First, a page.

There's big business in creating TV-sized touchscreens. Microsoft, for instance, developed the Surface Hub, a digital whiteboard for conference rooms. It's likely only a matter of time before Apple follows suit with a full-size iPad or Apple TV with a touch-enabled remote.
But Touchjet, the company behind the Pond pico projector, has other plans.
Instead of buying a touch-enabled screen that might be able to function as a standard TV, it plans on turning your tube into a massive Android 4.4 Kitkat-powered touchscreen using the same technology you'd find in your remote.
An infrared sensor is embedded in a camera that sits on top of the TV and plugs into the back of your screen via an HDMI cable. After tracking your finger movements using infrared light, the data is then interpreted by a processor and transformed into touch gestures that Android can process. Once calibrated, the sensor transforms your TV into a digital easel, an office whiteboard or an impossibly large Candy Crush playing field.
The whole setup is called the Wave, and Touchjet's plans are to bring it to market by March 2016 after holding a 60-day crowdfunding campaign on IndieGoGo. The goal is to reach the $100,000 Touchjet needs to refine and enhance Wave's design and feature set.
I spoke to Helen Thomas, an educational entrepreneur and Touchjet's CEO, about the technology, specifically about how it can add to the home entertainment experience and the concerns I had about touching (and potentially damaging) my 60-inch flatscreen at home.
The 'touch everything' generation
The toughest question came first: In a world with Rokus, Apple TVs and Chomecasts galore, what can touch capability possibly add that makes it a viable option over the competition?
Thomas, an affable leader at companies like Leapfrog and LiveScribe before she came to Touchjet eight months ago, responded in turn with a story about her kids.
"This is the experience of the future. It's all interactive, and kids understand touch," she said. "I have two kids myself and everything is under their fingertips today, so why not offer them a larger experience?"
She pointed to games like 2048, Angry Birds and Candy Crush, as well as apps like The Cat in the Hat by Dr. Seuss and Netflix. She sees the potential for children and parents to bond over interactive content, and families to share in a community experience, something that doesn't happen to same extent with other auxiliary home entertainment devices.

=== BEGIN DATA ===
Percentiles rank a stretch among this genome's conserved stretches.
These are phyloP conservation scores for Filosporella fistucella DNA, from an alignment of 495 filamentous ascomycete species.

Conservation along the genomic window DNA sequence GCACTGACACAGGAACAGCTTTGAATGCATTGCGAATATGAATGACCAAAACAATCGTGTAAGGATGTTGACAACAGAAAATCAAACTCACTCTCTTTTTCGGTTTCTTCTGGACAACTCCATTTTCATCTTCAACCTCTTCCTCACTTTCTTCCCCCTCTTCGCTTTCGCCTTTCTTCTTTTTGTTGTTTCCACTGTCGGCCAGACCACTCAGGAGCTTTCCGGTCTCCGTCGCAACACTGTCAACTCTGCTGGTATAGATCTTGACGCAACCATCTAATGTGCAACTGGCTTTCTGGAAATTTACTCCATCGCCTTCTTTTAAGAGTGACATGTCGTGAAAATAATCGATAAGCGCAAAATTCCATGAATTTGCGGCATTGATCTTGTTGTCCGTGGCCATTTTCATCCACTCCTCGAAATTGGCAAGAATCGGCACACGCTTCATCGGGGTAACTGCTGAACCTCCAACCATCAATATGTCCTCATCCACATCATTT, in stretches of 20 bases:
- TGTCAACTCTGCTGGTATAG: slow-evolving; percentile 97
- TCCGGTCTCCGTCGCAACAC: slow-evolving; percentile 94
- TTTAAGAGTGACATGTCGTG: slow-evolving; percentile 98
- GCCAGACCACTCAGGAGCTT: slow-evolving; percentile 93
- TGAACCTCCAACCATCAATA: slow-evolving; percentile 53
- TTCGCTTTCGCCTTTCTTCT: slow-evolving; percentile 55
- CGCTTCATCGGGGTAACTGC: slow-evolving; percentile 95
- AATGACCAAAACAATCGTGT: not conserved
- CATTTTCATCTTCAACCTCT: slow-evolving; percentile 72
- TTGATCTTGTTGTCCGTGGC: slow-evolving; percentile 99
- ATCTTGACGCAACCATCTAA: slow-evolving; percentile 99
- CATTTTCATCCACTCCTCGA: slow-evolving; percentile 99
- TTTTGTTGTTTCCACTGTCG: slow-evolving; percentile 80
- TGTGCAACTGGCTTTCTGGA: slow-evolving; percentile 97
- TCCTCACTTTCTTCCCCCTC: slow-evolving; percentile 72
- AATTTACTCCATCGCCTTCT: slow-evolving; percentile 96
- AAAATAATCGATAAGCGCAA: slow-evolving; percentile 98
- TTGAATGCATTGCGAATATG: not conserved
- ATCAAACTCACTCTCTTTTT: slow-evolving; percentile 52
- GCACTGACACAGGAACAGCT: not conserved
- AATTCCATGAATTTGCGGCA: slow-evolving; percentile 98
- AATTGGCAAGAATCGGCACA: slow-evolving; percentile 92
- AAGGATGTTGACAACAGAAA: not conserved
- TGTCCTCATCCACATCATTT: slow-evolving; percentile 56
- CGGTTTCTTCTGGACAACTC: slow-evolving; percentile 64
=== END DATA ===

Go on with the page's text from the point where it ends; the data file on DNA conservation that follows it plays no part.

Even better, because the system is built on Android instead of a proprietary operating system, it works seamlessly with any of the 1.3 million apps on the Google Play Store. This open ecosystem means little restriction on the content you can choose as well as an abundance of pre-packaged features that you're already familiar with.
The Wave, Thomas believes, will have uses outside the home as well.
Businesses already equipped with flatscreens in conference rooms could utilize the Wave as a presentation tool, highlighting numbers or zooming in on specific areas of a slide, something the Wave can also facilitate.
Sharing, streaming and collaborating in the 21st century
But before businesses can send images to the big screen, they're going to need an app that can facilitate the transferring of files from a phone to Wave.
The app in question is well under way, but wasn't ready to show off during my hands on demo.
The app's purpose is two-fold. First, it's meant to be a collaborative tool, a way to show off family photos at home or presentation slides at the office without relinquishing control of your phone. The second is that if you have control over the Wave from your phone, meaning you won't always need to touch - and smudge - your TV screen.
Thomas understands the hesitancy people might have to touch an expensive television, making an app even more important to the overall experience. In addition to the app, Touchjet is packaging every model with a no-touch stylus that allows you to "write" without having to come in physical contact with the screen.
This desire to give users versatility extends to Touchjet's future plans for the Wave, which include eventually adding in a microphone for voice recognition and a built-in camera for Skype calls. Thomas says that these features are in the works, but the company's focus is first to complete the initial run of units and ship them out to backers as soon as possible.
Touchscreen TVs: the future or a passing fad?
What Thomas can't answer, at least at this point, is how much interest there is for this technology. There are signs that people want it for numerous purposes (why else would Microsoft invest in the Surface Hub or Apple in its touch-sensitive remote?), but the Wave is exploring unknown territory.
My early demo was revealing. Small visual cues like adding a white circle around the spot on the screen where your finger is touching show that real thought has gone into the project, even at its early stage. That said, recognition isn't always perfect and sometimes required me to swipe more than once to get the Wave to register a touch. But the technology is enticing and cutting edge. Toss in voice control and a built-in camera, and Wave could open up a new market for must-own TV peripherals.
The Wave's IndieGoGo campaign runs from August 11 until September 12, and the first batch of sensors can be purchased for $119 (about £76, AU$163). Should Touchjet reach its $100,000 goal, units will ship starting in March 2016.
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